On October 6, 1960, the African-American singer, actor, and civil rights activist Paul Robeson (1898-1976) was inducted into the East German Academy of Arts as an affiliate member. Robeson, who was internationally known, was an eloquent critic of racial discrimination in the U.S. and a member of the Communist Party, both of which made him into a poster-child for East German solidarity with the U.S. civil rights movement. He participated in the Socialist debate about jazz by publishing an article in 1949 in a Soviet music magazine, in which he criticized jazz as commercial and called it a falsification of African-American music. Only spirituals and the blues, in his estimation, were true expressions of African-American culture. In 1950, Robeson fell victim to McCarthyism; the U.S. revoked his passport and only reinstated it eight years later. The official caption by the GDR news agency ADN reads: “At an event held at the Academy of Arts in Berlin, the famous American Negro-singer Paul Robeson was inducted as an affiliate member. The certificate of appointment was conferred by the President of the Academy, Professor Nagel. [ . . . ]”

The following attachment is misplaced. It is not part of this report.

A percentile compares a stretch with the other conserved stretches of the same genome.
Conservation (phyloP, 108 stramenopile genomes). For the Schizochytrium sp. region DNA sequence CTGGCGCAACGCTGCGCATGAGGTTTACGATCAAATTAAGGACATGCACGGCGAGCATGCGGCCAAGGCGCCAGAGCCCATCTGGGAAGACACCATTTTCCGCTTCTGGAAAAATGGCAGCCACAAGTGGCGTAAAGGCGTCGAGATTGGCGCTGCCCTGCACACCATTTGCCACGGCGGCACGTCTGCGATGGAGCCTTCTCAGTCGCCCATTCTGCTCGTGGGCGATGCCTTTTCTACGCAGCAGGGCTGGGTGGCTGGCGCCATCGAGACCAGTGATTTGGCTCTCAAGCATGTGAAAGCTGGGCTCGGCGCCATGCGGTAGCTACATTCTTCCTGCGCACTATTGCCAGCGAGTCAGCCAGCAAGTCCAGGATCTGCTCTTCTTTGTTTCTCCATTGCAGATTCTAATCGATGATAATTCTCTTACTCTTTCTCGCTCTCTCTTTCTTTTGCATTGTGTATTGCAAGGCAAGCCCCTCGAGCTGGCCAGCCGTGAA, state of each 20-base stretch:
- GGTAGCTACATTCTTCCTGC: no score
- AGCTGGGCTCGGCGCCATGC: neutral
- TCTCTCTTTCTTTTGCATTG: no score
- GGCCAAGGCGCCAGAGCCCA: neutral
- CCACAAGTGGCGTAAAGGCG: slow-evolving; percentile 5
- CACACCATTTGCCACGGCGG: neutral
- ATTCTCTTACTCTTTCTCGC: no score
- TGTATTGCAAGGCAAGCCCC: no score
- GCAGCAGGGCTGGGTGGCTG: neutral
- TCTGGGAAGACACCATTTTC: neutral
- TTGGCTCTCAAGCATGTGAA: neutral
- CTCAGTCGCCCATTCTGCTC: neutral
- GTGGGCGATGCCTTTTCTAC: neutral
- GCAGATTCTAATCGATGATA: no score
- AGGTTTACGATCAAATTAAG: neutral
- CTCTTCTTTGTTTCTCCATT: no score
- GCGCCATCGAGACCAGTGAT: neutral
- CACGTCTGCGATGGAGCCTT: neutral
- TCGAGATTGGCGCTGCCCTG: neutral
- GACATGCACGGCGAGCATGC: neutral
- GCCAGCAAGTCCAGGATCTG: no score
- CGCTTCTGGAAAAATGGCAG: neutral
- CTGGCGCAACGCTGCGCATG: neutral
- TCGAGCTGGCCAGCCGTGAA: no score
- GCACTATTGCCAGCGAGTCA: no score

Paul Robeson at the East Berlin Academy of Arts (October 6, 1960)

  • Stöhr


Source: Photo: Stöhr / Zentralbild. © Bundesarchiv Bild 183-76851-0001